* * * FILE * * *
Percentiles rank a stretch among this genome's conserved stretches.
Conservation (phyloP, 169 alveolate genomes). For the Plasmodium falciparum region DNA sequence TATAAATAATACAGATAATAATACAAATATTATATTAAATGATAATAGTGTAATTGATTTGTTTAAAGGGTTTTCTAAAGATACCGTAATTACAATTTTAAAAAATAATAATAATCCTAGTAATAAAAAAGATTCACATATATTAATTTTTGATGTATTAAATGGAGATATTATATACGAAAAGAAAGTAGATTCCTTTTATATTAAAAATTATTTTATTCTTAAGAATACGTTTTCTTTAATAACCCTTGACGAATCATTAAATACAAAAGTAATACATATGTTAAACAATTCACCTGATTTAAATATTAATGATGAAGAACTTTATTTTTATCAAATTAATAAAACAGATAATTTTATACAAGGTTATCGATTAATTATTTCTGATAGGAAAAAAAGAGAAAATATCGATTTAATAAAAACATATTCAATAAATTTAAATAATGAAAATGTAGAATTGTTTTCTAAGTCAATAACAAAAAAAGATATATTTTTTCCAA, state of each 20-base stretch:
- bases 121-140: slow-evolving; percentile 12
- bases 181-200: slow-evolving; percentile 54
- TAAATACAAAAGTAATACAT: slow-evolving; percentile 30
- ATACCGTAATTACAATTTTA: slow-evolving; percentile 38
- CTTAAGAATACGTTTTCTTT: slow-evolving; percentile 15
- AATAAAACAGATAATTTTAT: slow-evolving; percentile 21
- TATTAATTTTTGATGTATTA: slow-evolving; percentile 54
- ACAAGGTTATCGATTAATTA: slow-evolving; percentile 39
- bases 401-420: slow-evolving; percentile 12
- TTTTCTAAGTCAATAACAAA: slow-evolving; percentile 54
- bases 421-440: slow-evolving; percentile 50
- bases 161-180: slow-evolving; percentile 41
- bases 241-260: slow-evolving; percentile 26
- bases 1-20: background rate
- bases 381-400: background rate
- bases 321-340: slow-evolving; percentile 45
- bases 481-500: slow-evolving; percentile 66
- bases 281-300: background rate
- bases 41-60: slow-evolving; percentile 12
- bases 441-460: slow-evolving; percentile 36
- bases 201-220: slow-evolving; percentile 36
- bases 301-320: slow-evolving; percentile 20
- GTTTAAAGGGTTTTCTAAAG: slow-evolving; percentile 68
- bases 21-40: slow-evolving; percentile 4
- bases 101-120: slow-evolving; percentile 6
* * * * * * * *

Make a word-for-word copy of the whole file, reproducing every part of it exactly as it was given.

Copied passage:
Percentiles rank a stretch among this genome's conserved stretches.
Conservation (phyloP, 169 alveolate genomes). For the Plasmodium falciparum region DNA sequence TATAAATAATACAGATAATAATACAAATATTATATTAAATGATAATAGTGTAATTGATTTGTTTAAAGGGTTTTCTAAAGATACCGTAATTACAATTTTAAAAAATAATAATAATCCTAGTAATAAAAAAGATTCACATATATTAATTTTTGATGTATTAAATGGAGATATTATATACGAAAAGAAAGTAGATTCCTTTTATATTAAAAATTATTTTATTCTTAAGAATACGTTTTCTTTAATAACCCTTGACGAATCATTAAATACAAAAGTAATACATATGTTAAACAATTCACCTGATTTAAATATTAATGATGAAGAACTTTATTTTTATCAAATTAATAAAACAGATAATTTTATACAAGGTTATCGATTAATTATTTCTGATAGGAAAAAAAGAGAAAATATCGATTTAATAAAAACATATTCAATAAATTTAAATAATGAAAATGTAGAATTGTTTTCTAAGTCAATAACAAAAAAAGATATATTTTTTCCAA, state of each 20-base stretch:
- bases 121-140: slow-evolving; percentile 12
- bases 181-200: slow-evolving; percentile 54
- TAAATACAAAAGTAATACAT: slow-evolving; percentile 30
- ATACCGTAATTACAATTTTA: slow-evolving; percentile 38
- CTTAAGAATACGTTTTCTTT: slow-evolving; percentile 15
- AATAAAACAGATAATTTTAT: slow-evolving; percentile 21
- TATTAATTTTTGATGTATTA: slow-evolving; percentile 54
- ACAAGGTTATCGATTAATTA: slow-evolving; percentile 39
- bases 401-420: slow-evolving; percentile 12
- TTTTCTAAGTCAATAACAAA: slow-evolving; percentile 54
- bases 421-440: slow-evolving; percentile 50
- bases 161-180: slow-evolving; percentile 41
- bases 241-260: slow-evolving; percentile 26
- bases 1-20: background rate
- bases 381-400: background rate
- bases 321-340: slow-evolving; percentile 45
- bases 481-500: slow-evolving; percentile 66
- bases 281-300: background rate
- bases 41-60: slow-evolving; percentile 12
- bases 441-460: slow-evolving; percentile 36
- bases 201-220: slow-evolving; percentile 36
- bases 301-320: slow-evolving; percentile 20
- GTTTAAAGGGTTTTCTAAAG: slow-evolving; percentile 68
- bases 21-40: slow-evolving; percentile 4
- bases 101-120: slow-evolving; percentile 6